Xamil Vega’s love of radiology began after his first anatomy class as a first-year med student at UCF when he became intrigued with the human body and how a CT scan could reveal a person’s disorders. As he enters into his final year of medical school, Vega is busy doing his clinical training at the Veteran Affairs Medical Center at Bay Pines in St. Petersburg.

“Medical imaging is fascinating, it caught my attention how you could see inside someone’s body find what is wrong, and my interest grew as time went by,” says Vega, describing his excitement learning diagnostic radiology from attending physician Igor Sirotkin.

The Tampa native is the son of Cuban immigrants and his hard work was recently recognized by the American Medical Association (AMA) Foundation with the Physicians of Tomorrow Scholarship. The national honor includes $10,000 in tuition assistance to underrepresented medical students entering their fourth year of study. Recipients are chosen based on their academic achievement, community involvement and financial need.

He is the second student from the college to receive the scholarship.

Vega says that studying the anatomy of cadavers with the help of CT scans interested him so much that he led his student group in figuring out the cause of death of his “first patient” for the college’s annual autopsy report, where students present their findings.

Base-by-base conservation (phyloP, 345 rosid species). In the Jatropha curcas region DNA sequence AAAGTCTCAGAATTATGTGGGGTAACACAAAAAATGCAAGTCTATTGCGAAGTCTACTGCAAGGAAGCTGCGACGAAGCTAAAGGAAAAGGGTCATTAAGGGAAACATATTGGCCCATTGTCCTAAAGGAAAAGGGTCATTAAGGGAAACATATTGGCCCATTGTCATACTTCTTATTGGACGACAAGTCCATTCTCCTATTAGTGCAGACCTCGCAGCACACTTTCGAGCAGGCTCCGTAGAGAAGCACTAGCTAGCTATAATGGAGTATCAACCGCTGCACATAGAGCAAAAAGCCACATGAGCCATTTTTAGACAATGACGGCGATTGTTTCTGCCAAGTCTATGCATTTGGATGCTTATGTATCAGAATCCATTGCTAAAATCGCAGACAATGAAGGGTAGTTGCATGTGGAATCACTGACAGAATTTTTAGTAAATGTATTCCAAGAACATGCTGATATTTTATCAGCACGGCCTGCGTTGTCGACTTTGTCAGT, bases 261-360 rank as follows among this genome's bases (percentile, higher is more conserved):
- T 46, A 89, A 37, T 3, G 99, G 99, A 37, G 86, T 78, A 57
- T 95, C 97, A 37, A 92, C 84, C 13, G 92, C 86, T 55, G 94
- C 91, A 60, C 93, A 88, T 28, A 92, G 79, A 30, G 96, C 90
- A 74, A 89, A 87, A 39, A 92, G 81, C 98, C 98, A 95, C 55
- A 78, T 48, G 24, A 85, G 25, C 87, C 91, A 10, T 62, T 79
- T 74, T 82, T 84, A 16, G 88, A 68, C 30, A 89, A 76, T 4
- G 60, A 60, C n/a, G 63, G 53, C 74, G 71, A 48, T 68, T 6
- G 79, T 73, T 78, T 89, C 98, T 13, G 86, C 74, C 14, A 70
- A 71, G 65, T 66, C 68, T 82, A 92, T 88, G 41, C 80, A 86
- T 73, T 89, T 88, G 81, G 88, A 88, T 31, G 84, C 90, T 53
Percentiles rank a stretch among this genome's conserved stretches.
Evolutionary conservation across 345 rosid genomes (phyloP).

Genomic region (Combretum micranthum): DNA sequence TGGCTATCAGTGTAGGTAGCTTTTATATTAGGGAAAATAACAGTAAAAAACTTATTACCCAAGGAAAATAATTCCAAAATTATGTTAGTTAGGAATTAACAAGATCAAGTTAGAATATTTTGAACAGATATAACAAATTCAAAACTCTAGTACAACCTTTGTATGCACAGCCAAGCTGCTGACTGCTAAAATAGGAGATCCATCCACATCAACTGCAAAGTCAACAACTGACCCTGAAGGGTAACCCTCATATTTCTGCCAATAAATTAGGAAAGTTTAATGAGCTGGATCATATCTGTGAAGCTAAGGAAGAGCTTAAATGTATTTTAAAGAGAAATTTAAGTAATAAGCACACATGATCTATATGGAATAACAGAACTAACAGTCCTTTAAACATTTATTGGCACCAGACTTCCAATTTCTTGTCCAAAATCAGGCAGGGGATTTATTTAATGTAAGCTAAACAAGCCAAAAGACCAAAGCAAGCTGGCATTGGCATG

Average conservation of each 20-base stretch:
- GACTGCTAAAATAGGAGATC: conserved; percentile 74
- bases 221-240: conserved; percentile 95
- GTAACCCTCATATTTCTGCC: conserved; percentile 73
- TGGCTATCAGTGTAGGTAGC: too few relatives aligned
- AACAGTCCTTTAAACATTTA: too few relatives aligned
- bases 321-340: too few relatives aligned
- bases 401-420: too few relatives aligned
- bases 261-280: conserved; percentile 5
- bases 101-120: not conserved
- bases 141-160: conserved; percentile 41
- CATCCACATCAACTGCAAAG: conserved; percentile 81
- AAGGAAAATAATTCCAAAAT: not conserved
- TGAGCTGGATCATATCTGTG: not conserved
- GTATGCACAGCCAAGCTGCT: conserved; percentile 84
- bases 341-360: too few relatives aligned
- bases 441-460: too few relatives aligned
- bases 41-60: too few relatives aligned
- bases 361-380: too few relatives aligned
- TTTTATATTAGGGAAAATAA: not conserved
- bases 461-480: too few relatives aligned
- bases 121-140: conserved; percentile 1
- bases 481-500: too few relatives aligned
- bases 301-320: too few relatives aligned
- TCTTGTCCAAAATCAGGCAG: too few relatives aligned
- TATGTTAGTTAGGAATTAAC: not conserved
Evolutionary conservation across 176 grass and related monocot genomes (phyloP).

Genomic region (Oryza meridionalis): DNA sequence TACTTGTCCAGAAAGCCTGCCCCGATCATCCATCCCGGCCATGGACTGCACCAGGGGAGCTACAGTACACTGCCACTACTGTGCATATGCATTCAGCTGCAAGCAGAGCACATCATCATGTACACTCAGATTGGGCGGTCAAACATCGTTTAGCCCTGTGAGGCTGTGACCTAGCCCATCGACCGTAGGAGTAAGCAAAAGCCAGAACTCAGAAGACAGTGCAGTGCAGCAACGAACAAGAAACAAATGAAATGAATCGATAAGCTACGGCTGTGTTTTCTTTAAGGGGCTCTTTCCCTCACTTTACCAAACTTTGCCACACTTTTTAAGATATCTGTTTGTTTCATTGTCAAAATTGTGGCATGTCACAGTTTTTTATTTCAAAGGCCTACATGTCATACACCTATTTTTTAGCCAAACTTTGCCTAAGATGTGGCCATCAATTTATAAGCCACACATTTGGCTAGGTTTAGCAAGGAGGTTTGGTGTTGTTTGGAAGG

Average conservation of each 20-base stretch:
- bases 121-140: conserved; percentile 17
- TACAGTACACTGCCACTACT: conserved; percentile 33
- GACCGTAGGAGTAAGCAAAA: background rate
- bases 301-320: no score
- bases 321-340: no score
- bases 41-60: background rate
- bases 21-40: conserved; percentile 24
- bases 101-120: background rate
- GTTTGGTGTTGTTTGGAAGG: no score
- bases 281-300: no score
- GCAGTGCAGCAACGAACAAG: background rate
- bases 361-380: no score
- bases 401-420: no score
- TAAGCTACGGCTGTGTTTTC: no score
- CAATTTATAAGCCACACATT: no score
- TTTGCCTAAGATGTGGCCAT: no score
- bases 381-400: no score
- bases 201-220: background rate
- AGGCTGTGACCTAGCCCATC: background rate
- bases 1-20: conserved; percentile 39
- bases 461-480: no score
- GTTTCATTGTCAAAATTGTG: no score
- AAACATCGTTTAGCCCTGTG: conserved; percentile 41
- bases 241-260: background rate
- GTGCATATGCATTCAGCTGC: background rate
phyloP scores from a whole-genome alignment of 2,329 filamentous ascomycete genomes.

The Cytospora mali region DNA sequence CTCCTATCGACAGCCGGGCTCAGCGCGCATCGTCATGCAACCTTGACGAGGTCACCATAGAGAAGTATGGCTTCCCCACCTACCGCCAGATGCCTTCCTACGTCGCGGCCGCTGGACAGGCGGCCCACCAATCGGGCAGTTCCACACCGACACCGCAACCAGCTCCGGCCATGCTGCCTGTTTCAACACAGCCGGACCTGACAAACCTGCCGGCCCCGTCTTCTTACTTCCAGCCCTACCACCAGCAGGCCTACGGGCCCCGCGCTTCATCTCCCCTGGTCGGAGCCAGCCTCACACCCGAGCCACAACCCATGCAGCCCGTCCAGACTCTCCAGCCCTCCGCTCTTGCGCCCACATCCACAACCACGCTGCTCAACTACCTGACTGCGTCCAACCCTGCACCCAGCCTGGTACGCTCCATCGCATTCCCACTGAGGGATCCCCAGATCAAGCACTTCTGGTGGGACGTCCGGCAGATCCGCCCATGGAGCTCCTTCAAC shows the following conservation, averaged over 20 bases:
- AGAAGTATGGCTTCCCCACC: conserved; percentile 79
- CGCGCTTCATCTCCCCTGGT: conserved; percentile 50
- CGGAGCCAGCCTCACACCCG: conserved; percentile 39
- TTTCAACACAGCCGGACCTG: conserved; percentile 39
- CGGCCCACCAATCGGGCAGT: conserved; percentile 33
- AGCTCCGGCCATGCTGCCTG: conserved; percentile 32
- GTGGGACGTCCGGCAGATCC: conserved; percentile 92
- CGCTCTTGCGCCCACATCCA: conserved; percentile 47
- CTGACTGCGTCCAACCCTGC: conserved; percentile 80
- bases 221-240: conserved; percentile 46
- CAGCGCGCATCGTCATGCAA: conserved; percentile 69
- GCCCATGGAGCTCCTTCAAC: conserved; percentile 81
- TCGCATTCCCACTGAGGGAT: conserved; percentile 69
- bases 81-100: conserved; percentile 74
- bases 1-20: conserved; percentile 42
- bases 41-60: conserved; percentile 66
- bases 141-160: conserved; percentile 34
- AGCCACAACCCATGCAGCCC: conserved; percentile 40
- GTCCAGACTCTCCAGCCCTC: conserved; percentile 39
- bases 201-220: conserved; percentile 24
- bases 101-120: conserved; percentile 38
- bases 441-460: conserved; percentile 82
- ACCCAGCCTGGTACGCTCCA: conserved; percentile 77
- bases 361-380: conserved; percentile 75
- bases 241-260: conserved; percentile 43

“I was the one in the group to take the lead analyze imaging, collaborate with the team and learned how to verbalize our findings about cancer metastasis to the lungs,” he says.

Vega was also part of the leadership team for KNIGHTS clinic, a free student-run clinic for the underinsured in Orlando, where he developed his love of patient wellness through patient education. He plans on applying for diagnostic radiology for his residency training and hopes to stay in Florida to serve his community.

As a medical student, he has conducted research on socioeconomic barriers to mammography in underserved communities.

“I am so impressed with Xamil’s accomplishments. He’s a hardworking, dedicated student who takes initiative and is passionate about serving the underserved and under-resourced in our community,” says Marcy Verduin, associate dean for students. “He’s also passionate about passing that legacy on to the next generation to empower them to do the same. I have no doubt that he will be a champion for those who are underrepresented throughout his career.”

“My family is beyond happy for the scholarship. It definitely plays a big part in alleviating the financial burden of med school,” says Vega, who credits his parents with inspiring him with their perseverance. “It’s confirmation that I’m doing the right thing. Being recognized and being congratulated by the dean and faculty is a great feeling.”